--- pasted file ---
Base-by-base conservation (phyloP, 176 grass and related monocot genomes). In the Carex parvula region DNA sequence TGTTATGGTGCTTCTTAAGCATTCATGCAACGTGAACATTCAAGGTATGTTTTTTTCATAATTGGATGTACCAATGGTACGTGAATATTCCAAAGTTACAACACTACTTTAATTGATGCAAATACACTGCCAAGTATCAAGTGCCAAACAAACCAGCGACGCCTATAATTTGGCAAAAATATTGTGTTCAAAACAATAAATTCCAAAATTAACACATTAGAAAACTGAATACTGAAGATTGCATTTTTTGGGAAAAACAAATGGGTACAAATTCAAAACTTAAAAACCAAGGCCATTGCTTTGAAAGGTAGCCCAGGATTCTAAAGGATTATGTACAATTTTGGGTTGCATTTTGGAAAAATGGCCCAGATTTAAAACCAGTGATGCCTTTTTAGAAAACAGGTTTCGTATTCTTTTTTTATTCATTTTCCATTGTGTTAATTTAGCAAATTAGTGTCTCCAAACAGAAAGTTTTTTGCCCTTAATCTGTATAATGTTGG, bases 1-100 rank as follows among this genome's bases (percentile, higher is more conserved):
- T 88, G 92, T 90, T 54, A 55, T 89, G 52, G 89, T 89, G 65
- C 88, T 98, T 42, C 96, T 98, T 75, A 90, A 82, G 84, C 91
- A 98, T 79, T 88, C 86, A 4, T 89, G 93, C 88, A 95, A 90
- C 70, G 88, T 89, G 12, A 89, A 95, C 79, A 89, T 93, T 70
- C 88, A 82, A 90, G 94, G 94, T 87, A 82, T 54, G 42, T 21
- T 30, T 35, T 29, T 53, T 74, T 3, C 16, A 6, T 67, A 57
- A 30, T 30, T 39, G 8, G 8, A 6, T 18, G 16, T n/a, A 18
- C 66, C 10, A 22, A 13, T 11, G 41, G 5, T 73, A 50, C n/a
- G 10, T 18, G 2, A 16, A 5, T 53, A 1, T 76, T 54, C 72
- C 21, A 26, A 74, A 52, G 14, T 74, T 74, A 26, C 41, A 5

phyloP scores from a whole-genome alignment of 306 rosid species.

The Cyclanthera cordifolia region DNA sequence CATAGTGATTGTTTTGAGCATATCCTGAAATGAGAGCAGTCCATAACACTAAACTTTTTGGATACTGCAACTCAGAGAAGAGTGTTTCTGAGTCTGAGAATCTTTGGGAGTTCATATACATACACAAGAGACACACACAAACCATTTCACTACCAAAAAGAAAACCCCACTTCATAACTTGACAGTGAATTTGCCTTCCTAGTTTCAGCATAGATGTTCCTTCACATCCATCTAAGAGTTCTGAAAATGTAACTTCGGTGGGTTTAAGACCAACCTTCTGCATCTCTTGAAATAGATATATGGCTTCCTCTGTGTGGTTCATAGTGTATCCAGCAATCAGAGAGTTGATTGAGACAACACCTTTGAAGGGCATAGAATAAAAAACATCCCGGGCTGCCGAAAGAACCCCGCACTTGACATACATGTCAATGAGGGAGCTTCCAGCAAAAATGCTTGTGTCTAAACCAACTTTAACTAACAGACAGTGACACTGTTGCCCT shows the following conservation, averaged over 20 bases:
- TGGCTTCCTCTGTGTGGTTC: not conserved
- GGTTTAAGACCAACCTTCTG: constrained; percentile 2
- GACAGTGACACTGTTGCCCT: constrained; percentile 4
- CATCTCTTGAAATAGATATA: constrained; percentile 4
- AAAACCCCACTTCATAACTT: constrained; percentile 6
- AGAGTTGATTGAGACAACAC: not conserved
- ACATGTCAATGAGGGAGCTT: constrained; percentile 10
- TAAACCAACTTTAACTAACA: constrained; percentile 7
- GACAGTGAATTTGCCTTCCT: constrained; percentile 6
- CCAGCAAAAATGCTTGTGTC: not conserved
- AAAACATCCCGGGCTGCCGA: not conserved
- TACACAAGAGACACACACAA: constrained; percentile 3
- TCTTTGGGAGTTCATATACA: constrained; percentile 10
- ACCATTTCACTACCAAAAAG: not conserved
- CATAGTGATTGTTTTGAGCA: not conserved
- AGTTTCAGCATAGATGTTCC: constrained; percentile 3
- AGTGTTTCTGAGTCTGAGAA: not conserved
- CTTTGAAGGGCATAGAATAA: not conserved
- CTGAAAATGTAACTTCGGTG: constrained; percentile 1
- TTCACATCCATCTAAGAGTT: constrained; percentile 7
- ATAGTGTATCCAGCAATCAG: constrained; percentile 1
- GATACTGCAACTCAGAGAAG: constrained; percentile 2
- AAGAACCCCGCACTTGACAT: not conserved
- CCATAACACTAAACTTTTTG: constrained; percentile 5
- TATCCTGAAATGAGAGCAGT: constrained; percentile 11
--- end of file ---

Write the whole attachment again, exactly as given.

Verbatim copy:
Base-by-base conservation (phyloP, 176 grass and related monocot genomes). In the Carex parvula region DNA sequence TGTTATGGTGCTTCTTAAGCATTCATGCAACGTGAACATTCAAGGTATGTTTTTTTCATAATTGGATGTACCAATGGTACGTGAATATTCCAAAGTTACAACACTACTTTAATTGATGCAAATACACTGCCAAGTATCAAGTGCCAAACAAACCAGCGACGCCTATAATTTGGCAAAAATATTGTGTTCAAAACAATAAATTCCAAAATTAACACATTAGAAAACTGAATACTGAAGATTGCATTTTTTGGGAAAAACAAATGGGTACAAATTCAAAACTTAAAAACCAAGGCCATTGCTTTGAAAGGTAGCCCAGGATTCTAAAGGATTATGTACAATTTTGGGTTGCATTTTGGAAAAATGGCCCAGATTTAAAACCAGTGATGCCTTTTTAGAAAACAGGTTTCGTATTCTTTTTTTATTCATTTTCCATTGTGTTAATTTAGCAAATTAGTGTCTCCAAACAGAAAGTTTTTTGCCCTTAATCTGTATAATGTTGG, bases 1-100 rank as follows among this genome's bases (percentile, higher is more conserved):
- T 88, G 92, T 90, T 54, A 55, T 89, G 52, G 89, T 89, G 65
- C 88, T 98, T 42, C 96, T 98, T 75, A 90, A 82, G 84, C 91
- A 98, T 79, T 88, C 86, A 4, T 89, G 93, C 88, A 95, A 90
- C 70, G 88, T 89, G 12, A 89, A 95, C 79, A 89, T 93, T 70
- C 88, A 82, A 90, G 94, G 94, T 87, A 82, T 54, G 42, T 21
- T 30, T 35, T 29, T 53, T 74, T 3, C 16, A 6, T 67, A 57
- A 30, T 30, T 39, G 8, G 8, A 6, T 18, G 16, T n/a, A 18
- C 66, C 10, A 22, A 13, T 11, G 41, G 5, T 73, A 50, C n/a
- G 10, T 18, G 2, A 16, A 5, T 53, A 1, T 76, T 54, C 72
- C 21, A 26, A 74, A 52, G 14, T 74, T 74, A 26, C 41, A 5

phyloP scores from a whole-genome alignment of 306 rosid species.

The Cyclanthera cordifolia region DNA sequence CATAGTGATTGTTTTGAGCATATCCTGAAATGAGAGCAGTCCATAACACTAAACTTTTTGGATACTGCAACTCAGAGAAGAGTGTTTCTGAGTCTGAGAATCTTTGGGAGTTCATATACATACACAAGAGACACACACAAACCATTTCACTACCAAAAAGAAAACCCCACTTCATAACTTGACAGTGAATTTGCCTTCCTAGTTTCAGCATAGATGTTCCTTCACATCCATCTAAGAGTTCTGAAAATGTAACTTCGGTGGGTTTAAGACCAACCTTCTGCATCTCTTGAAATAGATATATGGCTTCCTCTGTGTGGTTCATAGTGTATCCAGCAATCAGAGAGTTGATTGAGACAACACCTTTGAAGGGCATAGAATAAAAAACATCCCGGGCTGCCGAAAGAACCCCGCACTTGACATACATGTCAATGAGGGAGCTTCCAGCAAAAATGCTTGTGTCTAAACCAACTTTAACTAACAGACAGTGACACTGTTGCCCT shows the following conservation, averaged over 20 bases:
- TGGCTTCCTCTGTGTGGTTC: not conserved
- GGTTTAAGACCAACCTTCTG: constrained; percentile 2
- GACAGTGACACTGTTGCCCT: constrained; percentile 4
- CATCTCTTGAAATAGATATA: constrained; percentile 4
- AAAACCCCACTTCATAACTT: constrained; percentile 6
- AGAGTTGATTGAGACAACAC: not conserved
- ACATGTCAATGAGGGAGCTT: constrained; percentile 10
- TAAACCAACTTTAACTAACA: constrained; percentile 7
- GACAGTGAATTTGCCTTCCT: constrained; percentile 6
- CCAGCAAAAATGCTTGTGTC: not conserved
- AAAACATCCCGGGCTGCCGA: not conserved
- TACACAAGAGACACACACAA: constrained; percentile 3
- TCTTTGGGAGTTCATATACA: constrained; percentile 10
- ACCATTTCACTACCAAAAAG: not conserved
- CATAGTGATTGTTTTGAGCA: not conserved
- AGTTTCAGCATAGATGTTCC: constrained; percentile 3
- AGTGTTTCTGAGTCTGAGAA: not conserved
- CTTTGAAGGGCATAGAATAA: not conserved
- CTGAAAATGTAACTTCGGTG: constrained; percentile 1
- TTCACATCCATCTAAGAGTT: constrained; percentile 7
- ATAGTGTATCCAGCAATCAG: constrained; percentile 1
- GATACTGCAACTCAGAGAAG: constrained; percentile 2
- AAGAACCCCGCACTTGACAT: not conserved
- CCATAACACTAAACTTTTTG: constrained; percentile 5
- TATCCTGAAATGAGAGCAGT: constrained; percentile 11